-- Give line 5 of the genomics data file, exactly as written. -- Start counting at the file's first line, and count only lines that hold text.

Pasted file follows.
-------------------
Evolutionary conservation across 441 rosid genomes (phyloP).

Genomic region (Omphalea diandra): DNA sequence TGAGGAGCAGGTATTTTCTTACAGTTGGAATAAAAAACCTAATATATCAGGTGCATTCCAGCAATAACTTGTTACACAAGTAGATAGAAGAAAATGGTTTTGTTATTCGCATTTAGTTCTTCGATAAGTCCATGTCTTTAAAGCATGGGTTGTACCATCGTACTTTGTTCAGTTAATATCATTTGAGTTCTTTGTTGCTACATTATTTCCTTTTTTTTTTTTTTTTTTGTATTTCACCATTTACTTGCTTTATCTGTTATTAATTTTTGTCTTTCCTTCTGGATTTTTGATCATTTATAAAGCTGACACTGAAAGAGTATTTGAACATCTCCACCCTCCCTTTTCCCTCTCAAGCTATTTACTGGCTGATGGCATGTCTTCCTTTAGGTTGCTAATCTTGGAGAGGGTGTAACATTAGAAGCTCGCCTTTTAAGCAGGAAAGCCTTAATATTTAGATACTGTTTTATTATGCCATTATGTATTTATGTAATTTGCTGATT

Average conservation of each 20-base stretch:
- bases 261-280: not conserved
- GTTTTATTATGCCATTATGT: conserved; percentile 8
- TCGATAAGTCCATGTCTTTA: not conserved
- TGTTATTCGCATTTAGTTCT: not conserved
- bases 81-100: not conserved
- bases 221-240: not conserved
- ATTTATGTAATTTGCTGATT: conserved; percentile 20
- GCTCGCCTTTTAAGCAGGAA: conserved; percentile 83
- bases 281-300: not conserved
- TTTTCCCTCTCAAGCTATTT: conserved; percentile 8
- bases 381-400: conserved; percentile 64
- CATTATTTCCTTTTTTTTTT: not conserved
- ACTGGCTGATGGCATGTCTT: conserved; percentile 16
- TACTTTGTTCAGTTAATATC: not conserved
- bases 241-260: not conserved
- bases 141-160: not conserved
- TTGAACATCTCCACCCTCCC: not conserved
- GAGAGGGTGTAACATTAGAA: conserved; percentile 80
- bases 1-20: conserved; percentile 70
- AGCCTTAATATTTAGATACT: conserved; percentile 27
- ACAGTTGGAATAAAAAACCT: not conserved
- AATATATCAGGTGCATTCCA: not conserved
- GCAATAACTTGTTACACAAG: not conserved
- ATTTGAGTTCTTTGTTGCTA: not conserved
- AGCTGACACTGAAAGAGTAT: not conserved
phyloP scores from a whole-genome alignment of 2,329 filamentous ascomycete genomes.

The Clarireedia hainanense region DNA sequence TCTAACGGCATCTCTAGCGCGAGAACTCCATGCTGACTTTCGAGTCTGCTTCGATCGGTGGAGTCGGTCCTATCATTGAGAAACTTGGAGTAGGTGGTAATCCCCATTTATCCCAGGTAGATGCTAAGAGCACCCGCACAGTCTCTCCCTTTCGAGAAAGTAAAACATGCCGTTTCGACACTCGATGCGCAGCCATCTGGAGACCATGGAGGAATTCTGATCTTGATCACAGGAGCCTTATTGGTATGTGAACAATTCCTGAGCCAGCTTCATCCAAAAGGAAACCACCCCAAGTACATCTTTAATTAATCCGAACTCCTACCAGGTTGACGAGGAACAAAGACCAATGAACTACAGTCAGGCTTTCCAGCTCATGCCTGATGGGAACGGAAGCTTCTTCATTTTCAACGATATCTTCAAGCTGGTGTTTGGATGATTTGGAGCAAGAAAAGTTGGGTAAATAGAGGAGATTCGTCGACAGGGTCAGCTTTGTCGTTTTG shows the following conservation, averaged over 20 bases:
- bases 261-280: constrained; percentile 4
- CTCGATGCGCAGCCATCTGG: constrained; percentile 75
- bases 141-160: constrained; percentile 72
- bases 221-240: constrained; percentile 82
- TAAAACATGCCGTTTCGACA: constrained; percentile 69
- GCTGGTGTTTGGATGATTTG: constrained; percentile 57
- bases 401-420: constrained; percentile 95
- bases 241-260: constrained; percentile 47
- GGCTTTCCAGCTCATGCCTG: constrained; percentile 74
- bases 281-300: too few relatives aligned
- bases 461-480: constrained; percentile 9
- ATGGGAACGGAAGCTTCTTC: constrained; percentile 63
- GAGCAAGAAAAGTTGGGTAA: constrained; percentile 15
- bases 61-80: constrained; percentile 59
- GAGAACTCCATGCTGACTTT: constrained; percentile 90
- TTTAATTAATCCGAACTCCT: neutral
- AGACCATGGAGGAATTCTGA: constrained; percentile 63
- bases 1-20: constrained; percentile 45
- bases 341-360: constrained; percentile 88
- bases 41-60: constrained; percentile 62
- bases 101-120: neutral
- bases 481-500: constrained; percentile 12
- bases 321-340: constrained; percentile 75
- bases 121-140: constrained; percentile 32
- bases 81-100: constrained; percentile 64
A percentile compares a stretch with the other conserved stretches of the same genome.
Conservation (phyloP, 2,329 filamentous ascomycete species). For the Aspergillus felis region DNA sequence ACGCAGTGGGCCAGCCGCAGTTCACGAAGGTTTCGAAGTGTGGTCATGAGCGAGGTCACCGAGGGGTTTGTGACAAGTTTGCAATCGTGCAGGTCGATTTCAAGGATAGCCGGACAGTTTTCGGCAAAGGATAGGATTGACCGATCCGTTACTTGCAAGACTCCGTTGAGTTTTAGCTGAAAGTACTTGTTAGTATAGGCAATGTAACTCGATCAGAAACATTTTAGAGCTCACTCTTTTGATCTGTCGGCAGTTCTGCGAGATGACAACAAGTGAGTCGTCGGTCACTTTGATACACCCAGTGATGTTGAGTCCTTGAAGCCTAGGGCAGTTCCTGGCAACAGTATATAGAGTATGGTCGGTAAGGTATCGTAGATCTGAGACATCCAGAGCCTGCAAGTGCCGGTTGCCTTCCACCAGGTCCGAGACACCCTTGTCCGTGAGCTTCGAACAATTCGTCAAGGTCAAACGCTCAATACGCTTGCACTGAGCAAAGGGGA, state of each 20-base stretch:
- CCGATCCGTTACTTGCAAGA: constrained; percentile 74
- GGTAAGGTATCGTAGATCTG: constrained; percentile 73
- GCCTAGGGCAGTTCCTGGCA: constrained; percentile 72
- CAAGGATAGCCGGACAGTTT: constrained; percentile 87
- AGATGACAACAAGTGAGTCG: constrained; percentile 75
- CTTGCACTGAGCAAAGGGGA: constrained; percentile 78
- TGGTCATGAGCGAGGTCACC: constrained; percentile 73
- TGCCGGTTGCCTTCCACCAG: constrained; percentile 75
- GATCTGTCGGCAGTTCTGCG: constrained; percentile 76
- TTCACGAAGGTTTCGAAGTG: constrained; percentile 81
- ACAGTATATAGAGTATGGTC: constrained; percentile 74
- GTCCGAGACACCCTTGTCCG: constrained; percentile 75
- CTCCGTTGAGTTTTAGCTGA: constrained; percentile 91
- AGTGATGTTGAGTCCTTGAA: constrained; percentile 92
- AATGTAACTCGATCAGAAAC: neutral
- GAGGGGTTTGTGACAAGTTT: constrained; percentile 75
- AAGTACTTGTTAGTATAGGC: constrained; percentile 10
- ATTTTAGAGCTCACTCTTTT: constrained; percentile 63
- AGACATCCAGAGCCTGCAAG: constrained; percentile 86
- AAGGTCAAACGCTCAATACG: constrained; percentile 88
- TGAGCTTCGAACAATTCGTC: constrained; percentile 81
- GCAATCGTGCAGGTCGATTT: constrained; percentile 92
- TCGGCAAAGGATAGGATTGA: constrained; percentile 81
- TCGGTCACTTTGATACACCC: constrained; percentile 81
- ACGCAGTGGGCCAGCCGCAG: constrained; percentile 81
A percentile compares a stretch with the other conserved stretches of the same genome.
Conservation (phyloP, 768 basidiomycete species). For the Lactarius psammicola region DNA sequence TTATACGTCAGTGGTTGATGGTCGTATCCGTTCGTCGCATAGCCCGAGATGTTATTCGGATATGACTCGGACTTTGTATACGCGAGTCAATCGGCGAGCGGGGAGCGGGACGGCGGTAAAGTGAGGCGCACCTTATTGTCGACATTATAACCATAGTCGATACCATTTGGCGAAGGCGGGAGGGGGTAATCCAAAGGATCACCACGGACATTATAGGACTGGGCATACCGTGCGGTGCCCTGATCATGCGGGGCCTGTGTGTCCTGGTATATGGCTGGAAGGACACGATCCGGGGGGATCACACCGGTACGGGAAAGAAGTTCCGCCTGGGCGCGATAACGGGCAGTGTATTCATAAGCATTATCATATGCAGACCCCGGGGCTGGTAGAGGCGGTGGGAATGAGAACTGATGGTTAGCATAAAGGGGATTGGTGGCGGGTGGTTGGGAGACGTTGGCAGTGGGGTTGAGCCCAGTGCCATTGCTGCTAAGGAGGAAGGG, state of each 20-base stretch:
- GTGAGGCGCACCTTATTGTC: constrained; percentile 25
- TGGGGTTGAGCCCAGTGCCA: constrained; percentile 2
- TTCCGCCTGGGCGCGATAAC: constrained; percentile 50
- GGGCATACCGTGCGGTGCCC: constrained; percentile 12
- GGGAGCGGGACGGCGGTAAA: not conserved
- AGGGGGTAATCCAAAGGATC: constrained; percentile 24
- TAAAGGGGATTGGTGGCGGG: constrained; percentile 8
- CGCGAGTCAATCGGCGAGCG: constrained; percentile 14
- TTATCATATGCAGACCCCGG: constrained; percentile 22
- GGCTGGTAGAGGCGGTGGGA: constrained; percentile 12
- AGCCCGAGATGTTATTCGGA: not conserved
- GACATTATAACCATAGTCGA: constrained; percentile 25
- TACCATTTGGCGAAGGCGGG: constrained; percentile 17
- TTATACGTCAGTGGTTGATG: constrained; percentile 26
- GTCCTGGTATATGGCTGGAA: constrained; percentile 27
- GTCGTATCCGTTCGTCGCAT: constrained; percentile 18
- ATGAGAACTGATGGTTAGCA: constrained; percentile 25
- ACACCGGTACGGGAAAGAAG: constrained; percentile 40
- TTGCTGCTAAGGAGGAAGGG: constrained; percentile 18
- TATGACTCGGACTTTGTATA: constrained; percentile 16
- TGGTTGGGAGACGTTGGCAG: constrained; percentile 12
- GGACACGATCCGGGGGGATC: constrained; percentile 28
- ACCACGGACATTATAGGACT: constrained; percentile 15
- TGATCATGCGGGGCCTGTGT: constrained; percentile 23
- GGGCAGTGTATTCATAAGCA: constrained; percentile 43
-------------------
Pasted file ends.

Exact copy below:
- GTTTTATTATGCCATTATGT: conserved; percentile 8